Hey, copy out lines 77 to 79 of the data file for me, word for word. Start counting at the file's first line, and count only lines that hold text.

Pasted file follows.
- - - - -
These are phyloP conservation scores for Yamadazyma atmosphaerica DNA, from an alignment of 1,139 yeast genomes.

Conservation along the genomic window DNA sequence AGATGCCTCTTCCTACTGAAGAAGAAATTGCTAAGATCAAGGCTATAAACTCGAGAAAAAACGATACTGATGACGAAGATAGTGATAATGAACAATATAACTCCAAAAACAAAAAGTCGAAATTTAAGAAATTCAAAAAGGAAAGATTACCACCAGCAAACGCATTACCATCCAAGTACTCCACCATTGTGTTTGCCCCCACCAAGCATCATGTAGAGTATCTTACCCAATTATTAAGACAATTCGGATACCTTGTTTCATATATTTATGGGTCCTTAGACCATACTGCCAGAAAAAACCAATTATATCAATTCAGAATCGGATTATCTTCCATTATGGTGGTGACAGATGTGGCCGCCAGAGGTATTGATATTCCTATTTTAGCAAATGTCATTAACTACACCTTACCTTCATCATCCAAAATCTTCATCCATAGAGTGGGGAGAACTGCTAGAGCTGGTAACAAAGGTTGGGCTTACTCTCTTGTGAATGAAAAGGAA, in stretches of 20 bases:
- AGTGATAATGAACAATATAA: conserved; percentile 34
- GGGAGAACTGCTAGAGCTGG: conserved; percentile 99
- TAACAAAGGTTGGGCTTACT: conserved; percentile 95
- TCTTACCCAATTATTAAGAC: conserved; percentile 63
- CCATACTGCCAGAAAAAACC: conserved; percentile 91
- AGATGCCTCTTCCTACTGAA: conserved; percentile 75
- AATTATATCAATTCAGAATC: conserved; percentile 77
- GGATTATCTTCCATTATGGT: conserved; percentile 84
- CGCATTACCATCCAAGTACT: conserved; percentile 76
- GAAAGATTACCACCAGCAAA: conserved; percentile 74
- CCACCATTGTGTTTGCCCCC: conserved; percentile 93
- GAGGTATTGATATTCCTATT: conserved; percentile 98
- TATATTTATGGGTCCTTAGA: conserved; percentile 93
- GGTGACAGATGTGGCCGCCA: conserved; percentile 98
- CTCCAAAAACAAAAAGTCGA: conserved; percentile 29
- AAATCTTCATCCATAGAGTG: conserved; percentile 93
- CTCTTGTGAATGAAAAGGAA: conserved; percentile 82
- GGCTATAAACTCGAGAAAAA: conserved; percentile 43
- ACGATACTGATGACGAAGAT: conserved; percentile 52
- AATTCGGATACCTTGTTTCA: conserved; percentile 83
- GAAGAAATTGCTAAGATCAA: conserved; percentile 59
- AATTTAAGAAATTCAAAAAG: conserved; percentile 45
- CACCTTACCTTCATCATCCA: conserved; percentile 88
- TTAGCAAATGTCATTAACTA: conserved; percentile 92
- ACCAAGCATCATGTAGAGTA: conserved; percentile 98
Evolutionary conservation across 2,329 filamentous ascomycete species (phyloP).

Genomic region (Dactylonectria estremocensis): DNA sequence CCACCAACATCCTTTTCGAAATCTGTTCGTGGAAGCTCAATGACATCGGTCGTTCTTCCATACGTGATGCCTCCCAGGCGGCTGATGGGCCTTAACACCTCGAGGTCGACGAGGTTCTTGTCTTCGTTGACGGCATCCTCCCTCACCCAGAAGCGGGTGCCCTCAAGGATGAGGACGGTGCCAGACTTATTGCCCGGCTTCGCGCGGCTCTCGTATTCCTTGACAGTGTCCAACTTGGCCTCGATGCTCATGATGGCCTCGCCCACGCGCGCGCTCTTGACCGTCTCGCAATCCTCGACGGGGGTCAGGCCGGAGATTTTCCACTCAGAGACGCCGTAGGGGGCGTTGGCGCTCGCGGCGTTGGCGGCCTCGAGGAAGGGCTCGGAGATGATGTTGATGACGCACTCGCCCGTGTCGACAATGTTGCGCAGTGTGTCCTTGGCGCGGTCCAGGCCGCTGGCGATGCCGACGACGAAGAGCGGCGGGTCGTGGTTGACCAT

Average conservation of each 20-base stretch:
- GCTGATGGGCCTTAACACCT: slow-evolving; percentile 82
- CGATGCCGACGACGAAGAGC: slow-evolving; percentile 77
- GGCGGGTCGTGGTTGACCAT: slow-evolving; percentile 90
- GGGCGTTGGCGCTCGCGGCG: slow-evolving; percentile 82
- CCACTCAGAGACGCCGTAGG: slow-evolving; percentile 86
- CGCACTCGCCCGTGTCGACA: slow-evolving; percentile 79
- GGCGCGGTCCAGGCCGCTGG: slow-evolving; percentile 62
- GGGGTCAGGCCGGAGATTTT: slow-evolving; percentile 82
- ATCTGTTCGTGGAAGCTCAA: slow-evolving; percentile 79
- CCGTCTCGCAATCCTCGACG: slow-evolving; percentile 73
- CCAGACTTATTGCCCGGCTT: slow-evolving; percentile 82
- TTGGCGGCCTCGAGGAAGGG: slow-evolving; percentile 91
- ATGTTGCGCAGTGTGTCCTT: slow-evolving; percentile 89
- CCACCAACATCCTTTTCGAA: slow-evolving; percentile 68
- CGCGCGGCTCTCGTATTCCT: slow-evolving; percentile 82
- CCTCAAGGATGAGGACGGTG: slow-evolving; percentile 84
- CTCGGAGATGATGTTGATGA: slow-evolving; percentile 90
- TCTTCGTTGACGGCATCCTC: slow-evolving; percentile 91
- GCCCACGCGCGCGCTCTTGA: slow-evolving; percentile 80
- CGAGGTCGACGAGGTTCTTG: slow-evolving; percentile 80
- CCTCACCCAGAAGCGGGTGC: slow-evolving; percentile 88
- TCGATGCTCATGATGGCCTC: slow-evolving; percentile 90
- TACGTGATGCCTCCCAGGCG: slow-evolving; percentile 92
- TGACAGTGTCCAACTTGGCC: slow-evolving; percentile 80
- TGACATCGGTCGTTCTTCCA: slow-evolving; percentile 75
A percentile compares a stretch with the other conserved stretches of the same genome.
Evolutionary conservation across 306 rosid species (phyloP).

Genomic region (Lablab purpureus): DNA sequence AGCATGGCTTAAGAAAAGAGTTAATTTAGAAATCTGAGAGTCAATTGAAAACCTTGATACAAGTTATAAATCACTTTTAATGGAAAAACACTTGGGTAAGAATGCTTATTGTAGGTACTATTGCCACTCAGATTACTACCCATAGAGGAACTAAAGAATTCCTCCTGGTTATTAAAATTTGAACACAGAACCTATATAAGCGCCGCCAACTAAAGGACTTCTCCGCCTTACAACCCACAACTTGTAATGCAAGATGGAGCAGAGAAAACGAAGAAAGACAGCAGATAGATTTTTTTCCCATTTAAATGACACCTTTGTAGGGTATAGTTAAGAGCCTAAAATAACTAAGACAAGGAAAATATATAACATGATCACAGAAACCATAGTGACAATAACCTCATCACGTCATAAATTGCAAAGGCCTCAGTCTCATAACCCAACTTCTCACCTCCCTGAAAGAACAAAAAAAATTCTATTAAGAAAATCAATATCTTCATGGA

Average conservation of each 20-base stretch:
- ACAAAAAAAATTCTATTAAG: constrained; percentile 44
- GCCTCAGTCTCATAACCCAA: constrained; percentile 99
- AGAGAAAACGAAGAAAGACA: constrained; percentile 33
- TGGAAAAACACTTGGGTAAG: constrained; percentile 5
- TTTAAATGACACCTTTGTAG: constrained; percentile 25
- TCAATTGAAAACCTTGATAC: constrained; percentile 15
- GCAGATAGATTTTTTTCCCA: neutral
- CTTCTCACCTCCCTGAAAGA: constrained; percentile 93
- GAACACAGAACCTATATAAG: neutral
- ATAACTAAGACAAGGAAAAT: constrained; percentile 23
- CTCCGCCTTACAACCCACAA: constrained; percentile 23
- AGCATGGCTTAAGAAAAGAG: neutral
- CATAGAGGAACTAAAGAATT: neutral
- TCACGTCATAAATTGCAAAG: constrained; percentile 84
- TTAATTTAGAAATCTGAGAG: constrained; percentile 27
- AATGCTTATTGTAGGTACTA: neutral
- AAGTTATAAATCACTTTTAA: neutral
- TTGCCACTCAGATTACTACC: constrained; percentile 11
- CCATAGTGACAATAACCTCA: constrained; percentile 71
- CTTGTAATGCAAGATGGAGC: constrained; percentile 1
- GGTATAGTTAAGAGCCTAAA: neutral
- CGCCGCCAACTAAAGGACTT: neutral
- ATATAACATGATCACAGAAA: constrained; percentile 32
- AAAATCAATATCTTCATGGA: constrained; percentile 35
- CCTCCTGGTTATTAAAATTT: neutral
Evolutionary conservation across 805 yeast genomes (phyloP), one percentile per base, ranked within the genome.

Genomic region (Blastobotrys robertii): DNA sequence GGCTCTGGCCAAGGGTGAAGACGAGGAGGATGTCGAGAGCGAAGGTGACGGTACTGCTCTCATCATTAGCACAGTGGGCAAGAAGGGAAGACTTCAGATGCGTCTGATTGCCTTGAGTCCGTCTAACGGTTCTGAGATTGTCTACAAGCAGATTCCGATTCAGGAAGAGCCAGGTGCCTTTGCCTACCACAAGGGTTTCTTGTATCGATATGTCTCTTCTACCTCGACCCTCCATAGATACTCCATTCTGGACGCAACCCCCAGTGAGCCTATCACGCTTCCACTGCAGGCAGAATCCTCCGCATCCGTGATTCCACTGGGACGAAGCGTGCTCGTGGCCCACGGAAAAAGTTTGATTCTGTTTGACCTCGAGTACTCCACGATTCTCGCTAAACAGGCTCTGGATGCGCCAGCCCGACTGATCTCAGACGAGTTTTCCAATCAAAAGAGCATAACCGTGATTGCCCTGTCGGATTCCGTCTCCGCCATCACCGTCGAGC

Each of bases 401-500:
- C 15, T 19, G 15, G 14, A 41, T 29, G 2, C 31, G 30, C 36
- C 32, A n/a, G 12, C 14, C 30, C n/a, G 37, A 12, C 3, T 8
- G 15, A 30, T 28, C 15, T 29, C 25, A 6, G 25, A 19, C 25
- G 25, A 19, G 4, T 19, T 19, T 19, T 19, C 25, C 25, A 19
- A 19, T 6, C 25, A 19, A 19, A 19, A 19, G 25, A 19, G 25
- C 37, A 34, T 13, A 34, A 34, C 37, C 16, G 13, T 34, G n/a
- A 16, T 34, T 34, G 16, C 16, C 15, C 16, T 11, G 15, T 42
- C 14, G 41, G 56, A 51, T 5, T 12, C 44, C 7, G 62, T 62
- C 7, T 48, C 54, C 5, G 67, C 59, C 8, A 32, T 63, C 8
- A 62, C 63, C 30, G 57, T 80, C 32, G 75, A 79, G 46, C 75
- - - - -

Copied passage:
- TTGCCACTCAGATTACTACC: constrained; percentile 11
- CCATAGTGACAATAACCTCA: constrained; percentile 71
- CTTGTAATGCAAGATGGAGC: constrained; percentile 1